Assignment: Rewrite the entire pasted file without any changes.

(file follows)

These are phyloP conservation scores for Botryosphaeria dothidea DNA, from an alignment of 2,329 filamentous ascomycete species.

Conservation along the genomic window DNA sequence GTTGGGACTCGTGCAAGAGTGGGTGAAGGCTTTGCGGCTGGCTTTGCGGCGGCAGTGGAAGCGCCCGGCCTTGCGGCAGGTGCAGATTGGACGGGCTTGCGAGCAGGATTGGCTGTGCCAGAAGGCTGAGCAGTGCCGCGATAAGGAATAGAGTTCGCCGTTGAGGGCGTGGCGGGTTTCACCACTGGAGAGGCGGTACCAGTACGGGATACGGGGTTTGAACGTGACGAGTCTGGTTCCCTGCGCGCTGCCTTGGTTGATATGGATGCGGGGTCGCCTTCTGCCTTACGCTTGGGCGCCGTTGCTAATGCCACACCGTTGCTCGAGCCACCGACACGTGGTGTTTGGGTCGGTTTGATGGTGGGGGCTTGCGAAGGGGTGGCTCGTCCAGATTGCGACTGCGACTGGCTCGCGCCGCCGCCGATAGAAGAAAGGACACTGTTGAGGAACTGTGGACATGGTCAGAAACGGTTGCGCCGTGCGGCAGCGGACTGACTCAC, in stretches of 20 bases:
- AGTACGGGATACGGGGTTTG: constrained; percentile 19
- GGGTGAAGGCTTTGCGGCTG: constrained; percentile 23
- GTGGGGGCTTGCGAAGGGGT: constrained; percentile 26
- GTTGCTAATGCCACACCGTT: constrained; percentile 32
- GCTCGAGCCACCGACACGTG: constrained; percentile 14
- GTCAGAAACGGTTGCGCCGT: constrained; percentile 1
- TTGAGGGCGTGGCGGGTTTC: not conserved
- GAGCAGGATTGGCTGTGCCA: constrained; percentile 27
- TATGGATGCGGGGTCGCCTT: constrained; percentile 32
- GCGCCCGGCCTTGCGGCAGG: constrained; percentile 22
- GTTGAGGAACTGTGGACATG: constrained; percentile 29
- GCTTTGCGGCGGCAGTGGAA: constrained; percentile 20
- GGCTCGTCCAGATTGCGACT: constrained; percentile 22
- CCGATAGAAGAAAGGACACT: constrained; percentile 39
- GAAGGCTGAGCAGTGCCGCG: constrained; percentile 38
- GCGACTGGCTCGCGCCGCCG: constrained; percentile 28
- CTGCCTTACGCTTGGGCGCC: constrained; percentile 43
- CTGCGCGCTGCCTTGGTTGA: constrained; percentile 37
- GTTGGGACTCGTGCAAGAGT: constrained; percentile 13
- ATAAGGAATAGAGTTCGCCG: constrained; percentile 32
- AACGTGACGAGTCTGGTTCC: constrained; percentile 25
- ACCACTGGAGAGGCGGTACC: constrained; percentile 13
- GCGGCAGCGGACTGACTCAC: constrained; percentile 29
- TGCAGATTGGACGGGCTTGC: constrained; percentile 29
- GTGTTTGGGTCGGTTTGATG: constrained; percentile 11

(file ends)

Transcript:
These are phyloP conservation scores for Botryosphaeria dothidea DNA, from an alignment of 2,329 filamentous ascomycete species.

Conservation along the genomic window DNA sequence GTTGGGACTCGTGCAAGAGTGGGTGAAGGCTTTGCGGCTGGCTTTGCGGCGGCAGTGGAAGCGCCCGGCCTTGCGGCAGGTGCAGATTGGACGGGCTTGCGAGCAGGATTGGCTGTGCCAGAAGGCTGAGCAGTGCCGCGATAAGGAATAGAGTTCGCCGTTGAGGGCGTGGCGGGTTTCACCACTGGAGAGGCGGTACCAGTACGGGATACGGGGTTTGAACGTGACGAGTCTGGTTCCCTGCGCGCTGCCTTGGTTGATATGGATGCGGGGTCGCCTTCTGCCTTACGCTTGGGCGCCGTTGCTAATGCCACACCGTTGCTCGAGCCACCGACACGTGGTGTTTGGGTCGGTTTGATGGTGGGGGCTTGCGAAGGGGTGGCTCGTCCAGATTGCGACTGCGACTGGCTCGCGCCGCCGCCGATAGAAGAAAGGACACTGTTGAGGAACTGTGGACATGGTCAGAAACGGTTGCGCCGTGCGGCAGCGGACTGACTCAC, in stretches of 20 bases:
- AGTACGGGATACGGGGTTTG: constrained; percentile 19
- GGGTGAAGGCTTTGCGGCTG: constrained; percentile 23
- GTGGGGGCTTGCGAAGGGGT: constrained; percentile 26
- GTTGCTAATGCCACACCGTT: constrained; percentile 32
- GCTCGAGCCACCGACACGTG: constrained; percentile 14
- GTCAGAAACGGTTGCGCCGT: constrained; percentile 1
- TTGAGGGCGTGGCGGGTTTC: not conserved
- GAGCAGGATTGGCTGTGCCA: constrained; percentile 27
- TATGGATGCGGGGTCGCCTT: constrained; percentile 32
- GCGCCCGGCCTTGCGGCAGG: constrained; percentile 22
- GTTGAGGAACTGTGGACATG: constrained; percentile 29
- GCTTTGCGGCGGCAGTGGAA: constrained; percentile 20
- GGCTCGTCCAGATTGCGACT: constrained; percentile 22
- CCGATAGAAGAAAGGACACT: constrained; percentile 39
- GAAGGCTGAGCAGTGCCGCG: constrained; percentile 38
- GCGACTGGCTCGCGCCGCCG: constrained; percentile 28
- CTGCCTTACGCTTGGGCGCC: constrained; percentile 43
- CTGCGCGCTGCCTTGGTTGA: constrained; percentile 37
- GTTGGGACTCGTGCAAGAGT: constrained; percentile 13
- ATAAGGAATAGAGTTCGCCG: constrained; percentile 32
- AACGTGACGAGTCTGGTTCC: constrained; percentile 25
- ACCACTGGAGAGGCGGTACC: constrained; percentile 13
- GCGGCAGCGGACTGACTCAC: constrained; percentile 29
- TGCAGATTGGACGGGCTTGC: constrained; percentile 29
- GTGTTTGGGTCGGTTTGATG: constrained; percentile 11